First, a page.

Beauty may be in the eye of the beer holder rather than the beholder, according to a new study by scientists.
Academics in Scotland have found proof of the so-called "beer goggles" effect, following a study involving 80 students.
The researchers wanted to measure the infamous phenomenon by which members of the opposite sex become more attractive more alcohol is consumed.
They found that men and women who have drunk a moderate amount of alcohol find the faces of the opposite sex 25% more attractive than their sober counterparts.
The study also revealed there was no difference in the beer goggle effect between men and women.
Students at Glasgow University were shown colour photos of 120 male and female students from St Andrews University aged 18 to 26.
Participants were asked to rate their aesthetic properties on a scale of between one - highly unattractive - to seven - highly attractive.
Half of the students had drunk up to four units of alcohol, equivalent to a maximum of around two pints of lager or two-and-a-half glasses of wine.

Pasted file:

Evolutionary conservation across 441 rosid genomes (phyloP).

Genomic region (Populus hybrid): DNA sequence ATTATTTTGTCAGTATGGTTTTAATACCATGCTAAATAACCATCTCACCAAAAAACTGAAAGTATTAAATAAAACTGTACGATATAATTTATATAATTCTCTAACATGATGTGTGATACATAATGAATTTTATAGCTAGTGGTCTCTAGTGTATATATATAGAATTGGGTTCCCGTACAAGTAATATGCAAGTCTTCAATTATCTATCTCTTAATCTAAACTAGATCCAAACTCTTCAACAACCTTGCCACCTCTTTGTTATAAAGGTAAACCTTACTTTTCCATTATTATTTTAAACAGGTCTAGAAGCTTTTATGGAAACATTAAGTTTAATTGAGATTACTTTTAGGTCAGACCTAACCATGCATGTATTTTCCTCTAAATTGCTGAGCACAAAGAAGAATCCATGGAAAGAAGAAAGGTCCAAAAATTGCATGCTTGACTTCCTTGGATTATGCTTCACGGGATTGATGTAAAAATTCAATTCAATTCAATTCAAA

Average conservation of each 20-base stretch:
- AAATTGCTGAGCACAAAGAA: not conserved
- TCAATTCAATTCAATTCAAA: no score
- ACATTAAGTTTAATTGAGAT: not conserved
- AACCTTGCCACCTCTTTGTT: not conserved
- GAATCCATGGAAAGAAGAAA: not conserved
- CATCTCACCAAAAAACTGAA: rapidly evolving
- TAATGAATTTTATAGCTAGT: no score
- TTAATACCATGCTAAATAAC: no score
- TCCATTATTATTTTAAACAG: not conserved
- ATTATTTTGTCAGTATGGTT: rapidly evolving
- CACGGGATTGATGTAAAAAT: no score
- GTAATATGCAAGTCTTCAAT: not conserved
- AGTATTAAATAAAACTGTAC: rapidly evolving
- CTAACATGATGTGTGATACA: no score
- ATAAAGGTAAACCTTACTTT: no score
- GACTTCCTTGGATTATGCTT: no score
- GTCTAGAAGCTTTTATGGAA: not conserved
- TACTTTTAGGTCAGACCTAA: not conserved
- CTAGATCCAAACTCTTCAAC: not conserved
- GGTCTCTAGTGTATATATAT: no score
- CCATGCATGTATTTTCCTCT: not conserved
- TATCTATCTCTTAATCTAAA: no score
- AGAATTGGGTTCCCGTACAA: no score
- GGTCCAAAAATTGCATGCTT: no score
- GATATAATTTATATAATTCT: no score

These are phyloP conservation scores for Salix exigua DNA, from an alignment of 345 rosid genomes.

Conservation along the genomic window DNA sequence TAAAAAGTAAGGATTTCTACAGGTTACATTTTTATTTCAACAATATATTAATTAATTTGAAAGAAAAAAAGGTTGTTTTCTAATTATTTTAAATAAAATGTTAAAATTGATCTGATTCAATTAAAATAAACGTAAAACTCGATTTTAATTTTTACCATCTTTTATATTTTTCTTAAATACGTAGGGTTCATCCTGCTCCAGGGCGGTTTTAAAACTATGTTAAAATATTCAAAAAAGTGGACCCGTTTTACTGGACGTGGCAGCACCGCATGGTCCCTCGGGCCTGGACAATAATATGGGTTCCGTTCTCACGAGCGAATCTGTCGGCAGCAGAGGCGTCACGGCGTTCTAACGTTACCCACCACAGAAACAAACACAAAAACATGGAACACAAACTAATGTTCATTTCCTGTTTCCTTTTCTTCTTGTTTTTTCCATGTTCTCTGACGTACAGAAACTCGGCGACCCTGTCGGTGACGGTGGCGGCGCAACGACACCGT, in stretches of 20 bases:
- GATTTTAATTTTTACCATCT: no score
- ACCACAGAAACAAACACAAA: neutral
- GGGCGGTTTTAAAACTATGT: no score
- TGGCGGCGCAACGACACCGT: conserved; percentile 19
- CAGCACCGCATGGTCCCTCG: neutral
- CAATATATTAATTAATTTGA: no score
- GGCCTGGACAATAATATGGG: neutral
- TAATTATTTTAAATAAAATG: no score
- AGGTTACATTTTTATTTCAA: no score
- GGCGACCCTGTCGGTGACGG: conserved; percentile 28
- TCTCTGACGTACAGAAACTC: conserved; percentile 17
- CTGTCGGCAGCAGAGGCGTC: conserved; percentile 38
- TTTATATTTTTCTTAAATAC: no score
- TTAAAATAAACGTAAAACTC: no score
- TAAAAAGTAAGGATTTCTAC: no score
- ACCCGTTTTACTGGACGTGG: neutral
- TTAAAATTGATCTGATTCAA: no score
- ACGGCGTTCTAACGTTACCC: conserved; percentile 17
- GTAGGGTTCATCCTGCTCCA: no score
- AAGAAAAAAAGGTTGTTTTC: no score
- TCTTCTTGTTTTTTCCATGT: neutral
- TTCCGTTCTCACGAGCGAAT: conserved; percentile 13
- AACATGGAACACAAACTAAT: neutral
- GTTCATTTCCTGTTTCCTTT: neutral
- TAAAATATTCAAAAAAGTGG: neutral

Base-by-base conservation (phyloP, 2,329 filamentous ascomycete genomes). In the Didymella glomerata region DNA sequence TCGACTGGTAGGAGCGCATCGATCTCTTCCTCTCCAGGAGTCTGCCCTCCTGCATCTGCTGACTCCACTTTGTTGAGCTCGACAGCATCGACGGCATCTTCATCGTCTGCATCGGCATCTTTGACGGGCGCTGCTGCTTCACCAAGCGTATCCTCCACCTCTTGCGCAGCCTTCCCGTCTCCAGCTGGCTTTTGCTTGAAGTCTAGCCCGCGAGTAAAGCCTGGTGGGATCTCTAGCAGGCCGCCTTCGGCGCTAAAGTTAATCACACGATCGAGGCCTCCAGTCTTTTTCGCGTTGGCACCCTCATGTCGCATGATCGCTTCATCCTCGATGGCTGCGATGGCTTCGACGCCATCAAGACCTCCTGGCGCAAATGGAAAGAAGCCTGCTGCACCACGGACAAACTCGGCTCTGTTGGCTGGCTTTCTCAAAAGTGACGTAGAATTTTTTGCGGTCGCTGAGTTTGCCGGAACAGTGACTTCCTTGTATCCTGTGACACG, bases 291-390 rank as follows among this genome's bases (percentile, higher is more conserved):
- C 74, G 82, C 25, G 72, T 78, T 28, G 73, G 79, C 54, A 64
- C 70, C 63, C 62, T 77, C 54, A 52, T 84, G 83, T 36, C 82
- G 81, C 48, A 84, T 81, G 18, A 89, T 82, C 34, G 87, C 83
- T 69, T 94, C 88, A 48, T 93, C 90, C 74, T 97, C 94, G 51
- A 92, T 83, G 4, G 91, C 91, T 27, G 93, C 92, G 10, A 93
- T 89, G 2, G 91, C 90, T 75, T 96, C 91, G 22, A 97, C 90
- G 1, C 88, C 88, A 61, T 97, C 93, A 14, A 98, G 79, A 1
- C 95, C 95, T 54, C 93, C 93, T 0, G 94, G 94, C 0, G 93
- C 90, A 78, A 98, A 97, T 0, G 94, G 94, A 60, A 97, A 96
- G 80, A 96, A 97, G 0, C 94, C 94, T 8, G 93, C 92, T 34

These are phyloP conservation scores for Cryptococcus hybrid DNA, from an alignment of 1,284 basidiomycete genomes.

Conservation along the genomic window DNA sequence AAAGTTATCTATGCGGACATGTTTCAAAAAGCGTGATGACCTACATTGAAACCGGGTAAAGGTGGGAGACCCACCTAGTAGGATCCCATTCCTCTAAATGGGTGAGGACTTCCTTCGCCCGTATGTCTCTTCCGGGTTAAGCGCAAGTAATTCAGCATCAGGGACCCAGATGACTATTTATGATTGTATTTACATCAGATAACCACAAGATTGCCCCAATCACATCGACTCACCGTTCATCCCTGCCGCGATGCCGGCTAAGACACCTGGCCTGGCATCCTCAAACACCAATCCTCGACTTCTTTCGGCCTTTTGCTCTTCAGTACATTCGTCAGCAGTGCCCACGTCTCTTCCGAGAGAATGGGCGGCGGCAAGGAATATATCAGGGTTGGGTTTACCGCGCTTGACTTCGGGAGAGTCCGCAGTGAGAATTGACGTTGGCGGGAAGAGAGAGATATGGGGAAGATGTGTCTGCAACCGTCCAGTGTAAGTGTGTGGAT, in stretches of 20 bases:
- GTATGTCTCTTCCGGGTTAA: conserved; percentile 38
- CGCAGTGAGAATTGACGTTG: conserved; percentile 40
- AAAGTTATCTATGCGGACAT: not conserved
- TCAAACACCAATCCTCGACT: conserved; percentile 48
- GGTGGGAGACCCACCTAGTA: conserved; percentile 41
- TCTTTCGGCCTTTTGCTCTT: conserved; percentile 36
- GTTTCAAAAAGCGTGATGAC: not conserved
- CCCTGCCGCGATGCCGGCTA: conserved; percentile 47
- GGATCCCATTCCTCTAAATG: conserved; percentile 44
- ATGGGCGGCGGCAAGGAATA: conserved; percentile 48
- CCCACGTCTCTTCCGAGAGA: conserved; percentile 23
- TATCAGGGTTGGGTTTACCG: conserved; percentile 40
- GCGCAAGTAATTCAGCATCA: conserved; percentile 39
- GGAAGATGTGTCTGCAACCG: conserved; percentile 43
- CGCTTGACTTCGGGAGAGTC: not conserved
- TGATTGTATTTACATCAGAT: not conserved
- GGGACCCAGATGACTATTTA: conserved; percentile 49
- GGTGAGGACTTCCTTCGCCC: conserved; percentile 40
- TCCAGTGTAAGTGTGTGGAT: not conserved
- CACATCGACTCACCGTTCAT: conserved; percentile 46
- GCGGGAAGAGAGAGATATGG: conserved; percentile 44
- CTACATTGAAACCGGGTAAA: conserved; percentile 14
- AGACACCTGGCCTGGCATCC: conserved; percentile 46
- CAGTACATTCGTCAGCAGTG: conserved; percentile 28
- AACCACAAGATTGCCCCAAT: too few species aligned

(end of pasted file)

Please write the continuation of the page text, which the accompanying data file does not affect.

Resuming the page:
The 40 tipsy aesthetes rated the people in the photographs as broadly more attractive than their abstemious counterparts.
Professor Barry Jones, from Glasgow University's psychology department and his fellow academic, Ben Jones, from St Andrews University, led the study.
Prof. Jones said: "Everyone's heard of the beer goggles effect but we wanted to measure once and for all whether a moderate amount of alcohol increases the judgement of facial attractiveness.
"The increase in perceived attractiveness appeared to be the same for the ugly people as the pretty people.
"Attractiveness provides a very important signal of mate quality, it shows you have good genes and a healthy body."
He said the beer goggles phenomenon is caused by alcohol stimulating the part of the human brain which is used to determine facial attractiveness, the nucleus accumbens.
The academic, whose previous studies have found that a moderate alcohol intake can increase the risk of having unprotected sex, will present his latest findings at the International Congress on Behavioural Medicine in Finland later this month.